1 gram of flaxseed oil will provide the body with up to 180mg of omega-9 fatty acids. These fatty acids are not considered essential as they can be created in the body from other fatty acids. It is also abundant in modern diets and is found in both animal and vegetable fats.

Vitamins & Minerals

Although flaxseeds contain a number of vitamins such as vitamin K, B-complexes and vitamin E significant quantities of these vitamins are not found in flaxseed supplements. Flaxseed also contains a number of minerals such as magnesium, zinc and potassium, but again, these are not found in any significant quantities in the supplement either. The lack of minerals and vitamins in flaxseed oil is a result of the processing method, and the majority of manufacturers do not add the vitamins and minerals back into the end product.

Other Nutrients

Flaxseed contain a phytoestrogen called lignan. Lignan is usually removed during the extraction process, but some manufacturers do add it to the oil at the end of processing. Lignan has shown remarkable anti-cancer effects (particularly against breast cancer), and also acts as an antioxidant.

 

Summary

Cod liver oil provides EPA, DHA, small amounts of ALA, and contains significant amounts of vitamins A & D. This makes is particularly beneficial for those whose diets do not provide much omega-3. There is the concern that cod liver oil may contain some harmful chemicals which can cause neurological damage, and can detrimental effects to developing fetuses. With this in mind, it is always a good idea to carefully look at how the fish oils are made, because the end products can vary dramatically. You can read a detailed comparison of fish oils here.

Flaxseed oil is a broad spectrum fatty acid supplement, and may be more beneficial for those who are on low fat diets. It provides large amounts of omega-3 fatty acid ALA as well as omega-6 and omega-9, giving your body with a diverse range of fatty acids. EPA and DHA can still be created from flaxseed oil, but it is dependent on a number of biological factors. Some flaxseed oil supplements contain lignan, which provides the additional anti-cancer and anti-oxidant support to the body, not all flaxseed will contain this though. It is most important when looking for at cod liver oil and flaxseed oil that you ensure it is processed in a way which protected the nutrients.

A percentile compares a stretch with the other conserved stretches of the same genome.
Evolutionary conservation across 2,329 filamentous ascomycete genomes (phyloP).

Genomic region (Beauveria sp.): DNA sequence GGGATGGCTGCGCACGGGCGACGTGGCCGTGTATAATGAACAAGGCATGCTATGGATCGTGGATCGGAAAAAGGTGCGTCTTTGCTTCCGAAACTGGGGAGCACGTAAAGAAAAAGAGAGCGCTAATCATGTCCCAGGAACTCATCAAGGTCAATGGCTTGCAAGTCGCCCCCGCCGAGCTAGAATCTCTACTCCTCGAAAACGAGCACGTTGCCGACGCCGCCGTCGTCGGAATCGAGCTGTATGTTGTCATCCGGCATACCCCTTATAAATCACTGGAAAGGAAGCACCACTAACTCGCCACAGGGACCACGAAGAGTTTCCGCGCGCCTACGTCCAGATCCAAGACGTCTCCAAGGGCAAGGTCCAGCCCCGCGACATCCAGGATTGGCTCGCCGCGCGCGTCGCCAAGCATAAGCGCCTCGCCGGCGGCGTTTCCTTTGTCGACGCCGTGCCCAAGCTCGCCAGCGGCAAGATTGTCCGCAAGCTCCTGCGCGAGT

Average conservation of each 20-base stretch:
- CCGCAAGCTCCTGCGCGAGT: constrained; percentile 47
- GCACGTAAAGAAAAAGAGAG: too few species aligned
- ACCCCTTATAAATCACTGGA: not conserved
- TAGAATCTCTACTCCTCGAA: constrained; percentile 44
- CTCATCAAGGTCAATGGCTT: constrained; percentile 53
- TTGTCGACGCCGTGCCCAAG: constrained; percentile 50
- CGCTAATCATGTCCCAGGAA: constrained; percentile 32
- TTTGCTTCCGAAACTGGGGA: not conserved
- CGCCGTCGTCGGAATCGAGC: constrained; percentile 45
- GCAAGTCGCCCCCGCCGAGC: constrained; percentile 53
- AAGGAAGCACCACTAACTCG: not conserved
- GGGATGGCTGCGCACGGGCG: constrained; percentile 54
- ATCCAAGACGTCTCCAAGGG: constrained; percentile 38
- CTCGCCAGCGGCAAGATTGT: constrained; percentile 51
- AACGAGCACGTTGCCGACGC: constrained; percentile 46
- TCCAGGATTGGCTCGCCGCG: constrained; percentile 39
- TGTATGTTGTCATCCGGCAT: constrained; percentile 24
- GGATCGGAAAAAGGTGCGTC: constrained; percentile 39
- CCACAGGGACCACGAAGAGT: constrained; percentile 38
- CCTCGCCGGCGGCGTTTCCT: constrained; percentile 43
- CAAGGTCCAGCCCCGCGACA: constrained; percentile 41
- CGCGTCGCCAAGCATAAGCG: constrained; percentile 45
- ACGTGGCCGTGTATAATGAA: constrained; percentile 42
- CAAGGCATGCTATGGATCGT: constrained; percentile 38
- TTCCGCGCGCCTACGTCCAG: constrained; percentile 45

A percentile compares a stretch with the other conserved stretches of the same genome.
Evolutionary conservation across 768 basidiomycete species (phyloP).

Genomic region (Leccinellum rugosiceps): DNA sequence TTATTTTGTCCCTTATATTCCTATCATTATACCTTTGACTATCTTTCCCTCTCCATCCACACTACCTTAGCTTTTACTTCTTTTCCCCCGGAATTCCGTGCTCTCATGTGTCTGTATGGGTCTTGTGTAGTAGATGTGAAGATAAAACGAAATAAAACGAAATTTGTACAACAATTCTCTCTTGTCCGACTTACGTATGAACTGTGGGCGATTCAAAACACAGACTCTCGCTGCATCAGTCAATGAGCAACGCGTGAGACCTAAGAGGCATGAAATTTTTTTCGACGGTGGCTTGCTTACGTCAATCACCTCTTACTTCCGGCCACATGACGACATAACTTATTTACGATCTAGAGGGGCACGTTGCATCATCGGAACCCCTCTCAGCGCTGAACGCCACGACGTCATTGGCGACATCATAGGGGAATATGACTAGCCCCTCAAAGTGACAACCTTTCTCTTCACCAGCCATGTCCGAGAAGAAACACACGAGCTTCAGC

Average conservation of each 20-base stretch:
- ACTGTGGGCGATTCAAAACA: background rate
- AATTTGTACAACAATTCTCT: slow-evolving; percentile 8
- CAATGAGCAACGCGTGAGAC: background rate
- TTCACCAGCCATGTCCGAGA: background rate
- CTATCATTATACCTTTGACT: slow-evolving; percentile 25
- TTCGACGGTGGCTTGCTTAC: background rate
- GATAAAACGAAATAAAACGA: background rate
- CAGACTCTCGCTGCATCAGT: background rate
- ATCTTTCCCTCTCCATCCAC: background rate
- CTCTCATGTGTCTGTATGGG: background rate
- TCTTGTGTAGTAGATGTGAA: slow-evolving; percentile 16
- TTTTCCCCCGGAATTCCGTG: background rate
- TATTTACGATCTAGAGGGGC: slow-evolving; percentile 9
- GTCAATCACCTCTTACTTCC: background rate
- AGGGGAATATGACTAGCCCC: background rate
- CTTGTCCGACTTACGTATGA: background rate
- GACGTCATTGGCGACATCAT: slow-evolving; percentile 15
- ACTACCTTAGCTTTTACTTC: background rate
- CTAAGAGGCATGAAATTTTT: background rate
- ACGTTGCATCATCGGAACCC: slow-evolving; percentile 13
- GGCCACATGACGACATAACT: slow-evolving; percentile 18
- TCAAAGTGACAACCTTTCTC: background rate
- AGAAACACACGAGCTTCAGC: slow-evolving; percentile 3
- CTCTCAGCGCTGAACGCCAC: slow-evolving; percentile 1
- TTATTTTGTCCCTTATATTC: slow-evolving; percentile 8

Images courtesy of shalommama and seandreilinger

I hope you enjoy the site, and like what we have worked hard to create, any feedback is very much welcome, after all this site is for you! Graduate of Nutrition & Food Science (Bsc) at Reading Uni.
  • mrlahey

    so both are decent, but would you say cod liver is the best? for the price, flaxseed oil is the best value (well the one in the store) so i’m more inclined to stock up on that instead of the cod liver oil. or i could get both but just take a small amount of cod liver oil, or only take it every few days?

    • Craig

      It is impossible to say which is best without looking at your diet. However, I would say that for most people cod liver oil is the best.

      There is so much variation in peoples diets and how manufacturers make the products though, that there is no easy answer.

      • Kate

        I am a vegetarian so thanks as I need to check the flaxseed oil I buy is cold pressed. It is a Blackmore’s anti inflammatory so I hope it is cold pressed, it does not say on label.

        • Hi Katie,

          I had a quick look at that product, and I don’t think its cold pressed, but more importantly, it isn’t flaxseed oil, and it isn’t vegetarian. It looks like it is made from mussels – sorry.

  • Bubbles

    A good thing to do is to compare the cod liver oil price to the amount of fish you would have to buy and eat to get the same omega 3’s. Then it makes the cod liver oil look really cheap 🙂 I do agree though, flax is amazing value in comparison and it’s also good stuff.

    • Morg

      That’s a good way to think of it. Even tins of mackerel cost a lot these days let alone salmon!

  • Donny

    Found this article while searching on Google, really informative and just what I was looking for! Will bookmark the site!

    • Morg

      Thanks Donny! 🙂

  • Alex

    I’m eating plenty of fish at the moment so I don’t need any omega supplements, but when I do take them I’ve taken both flax and cod with good results (well, maintained health/joints with no issues). Great comparison article, forwarded it to friends!

    • Craig

      Cheers Alex, glad you liked it 🙂

  • Cindy

    Thanks for the information on both sources. I like your impartial approach to explaining the facts so that we can decide for ourselves 🙂

    • Craig

      Cheers Cindy 🙂

The Health Cloud was created in December 2011 by Craig and Morg who have been friends since high school. Our focus is to educate our readers with unbiased health articles and on the side we run our own online health shop. This website is for you, so drop us a comment or send us a tweet, we always take the time to reply!